“All of us were especially enamored of Willa’s commitment and their labor intensive process. Their use of natural and discarded materials was both beautiful and appropriate: linseed oil, earth, lily, rose, cardboard, rabbit skin glue. The work was time consuming, and lovingly handcrafted. Over time, it will react to its environment, expanding, cracking, absorbing, ultimately fading into a warm autumnal glow. A visual palimpsest.”

“The values of the artist show through in the materials and the stories they chose to highlight.”

“Intersections between people, place, and materiality are emphasized and communicated beautifully in the artist’s composition.”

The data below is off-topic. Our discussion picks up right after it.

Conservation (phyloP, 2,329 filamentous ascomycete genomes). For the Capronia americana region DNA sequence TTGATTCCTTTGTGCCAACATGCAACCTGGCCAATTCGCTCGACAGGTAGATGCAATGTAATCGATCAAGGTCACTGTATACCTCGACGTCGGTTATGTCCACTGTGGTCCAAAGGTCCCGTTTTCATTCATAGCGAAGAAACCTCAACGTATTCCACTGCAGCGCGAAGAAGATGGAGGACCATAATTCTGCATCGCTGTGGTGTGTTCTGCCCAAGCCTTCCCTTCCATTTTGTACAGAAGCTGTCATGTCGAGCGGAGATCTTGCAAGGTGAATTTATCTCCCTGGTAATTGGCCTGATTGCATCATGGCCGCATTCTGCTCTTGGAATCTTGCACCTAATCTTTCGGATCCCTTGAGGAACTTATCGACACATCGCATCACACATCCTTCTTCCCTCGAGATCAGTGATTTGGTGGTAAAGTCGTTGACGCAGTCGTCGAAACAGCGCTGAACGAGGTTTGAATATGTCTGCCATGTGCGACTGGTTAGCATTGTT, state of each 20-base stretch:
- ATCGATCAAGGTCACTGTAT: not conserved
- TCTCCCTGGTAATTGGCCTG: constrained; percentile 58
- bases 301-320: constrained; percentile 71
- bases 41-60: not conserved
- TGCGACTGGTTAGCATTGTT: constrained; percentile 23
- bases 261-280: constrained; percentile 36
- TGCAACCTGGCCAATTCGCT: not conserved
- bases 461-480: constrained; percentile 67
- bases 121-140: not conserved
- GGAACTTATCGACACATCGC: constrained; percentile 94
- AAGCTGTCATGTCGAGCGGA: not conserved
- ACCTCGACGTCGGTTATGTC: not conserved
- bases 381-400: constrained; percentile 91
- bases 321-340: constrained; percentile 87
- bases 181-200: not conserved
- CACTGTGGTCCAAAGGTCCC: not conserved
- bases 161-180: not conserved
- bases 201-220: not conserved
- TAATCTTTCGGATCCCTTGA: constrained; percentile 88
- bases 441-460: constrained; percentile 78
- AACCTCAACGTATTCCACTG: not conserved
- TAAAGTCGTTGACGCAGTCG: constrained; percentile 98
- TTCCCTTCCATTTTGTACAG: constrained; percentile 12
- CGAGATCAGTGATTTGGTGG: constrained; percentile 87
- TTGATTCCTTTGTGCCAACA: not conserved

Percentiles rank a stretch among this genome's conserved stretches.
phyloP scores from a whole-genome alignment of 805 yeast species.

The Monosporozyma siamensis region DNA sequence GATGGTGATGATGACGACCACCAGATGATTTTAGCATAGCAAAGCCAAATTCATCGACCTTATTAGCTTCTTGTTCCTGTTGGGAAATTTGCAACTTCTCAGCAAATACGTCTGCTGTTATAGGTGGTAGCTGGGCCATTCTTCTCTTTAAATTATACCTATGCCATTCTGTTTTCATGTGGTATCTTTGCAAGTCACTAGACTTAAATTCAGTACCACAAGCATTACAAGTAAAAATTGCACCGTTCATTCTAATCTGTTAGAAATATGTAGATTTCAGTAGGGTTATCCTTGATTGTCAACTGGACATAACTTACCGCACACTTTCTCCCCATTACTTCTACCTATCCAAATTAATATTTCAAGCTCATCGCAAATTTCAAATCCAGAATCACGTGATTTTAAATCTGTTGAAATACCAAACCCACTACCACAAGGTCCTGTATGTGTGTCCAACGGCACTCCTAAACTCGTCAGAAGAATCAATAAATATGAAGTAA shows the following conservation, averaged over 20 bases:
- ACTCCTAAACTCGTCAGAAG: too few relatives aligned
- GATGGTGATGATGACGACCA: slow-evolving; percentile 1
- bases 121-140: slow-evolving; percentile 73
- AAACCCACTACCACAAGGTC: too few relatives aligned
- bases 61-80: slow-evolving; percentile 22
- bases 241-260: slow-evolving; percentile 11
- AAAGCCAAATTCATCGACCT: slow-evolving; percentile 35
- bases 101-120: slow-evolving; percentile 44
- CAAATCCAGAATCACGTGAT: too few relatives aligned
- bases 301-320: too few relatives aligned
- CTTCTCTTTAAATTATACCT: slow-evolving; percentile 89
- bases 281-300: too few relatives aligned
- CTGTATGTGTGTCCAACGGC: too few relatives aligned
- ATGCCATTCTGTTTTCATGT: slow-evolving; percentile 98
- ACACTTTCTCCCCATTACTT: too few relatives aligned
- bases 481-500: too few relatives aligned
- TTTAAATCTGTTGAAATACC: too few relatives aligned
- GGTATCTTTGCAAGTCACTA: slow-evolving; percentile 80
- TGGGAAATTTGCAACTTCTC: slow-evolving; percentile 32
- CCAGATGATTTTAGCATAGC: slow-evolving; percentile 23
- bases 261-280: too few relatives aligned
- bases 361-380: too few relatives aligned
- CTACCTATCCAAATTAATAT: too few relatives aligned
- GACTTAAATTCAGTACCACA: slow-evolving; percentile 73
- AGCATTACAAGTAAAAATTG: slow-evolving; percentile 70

We are thrilled to honor Willa with this year’s Senior Art Award and look forward to exhibiting their work in Collins Library in the upcoming year. Congratulations, Willa! ​

Library Jurors:
Hilary Robbeloth, Associate Director for Resource Management Services, Digital Services
Katy Curtis, Humanities Librarian
Jamie Spaine, Administrative and Special Projects Coordinator
Nick Triggs, User Experience and Discovery Librarian​

View past featured student works here

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History Comes Alive at the Library: Collins Library restores 135 year-old printing press.

The Iron Hand Press in Collins Library. The Press was made by Paul Shniedewend, Chicago-based print
and press entrepreneur.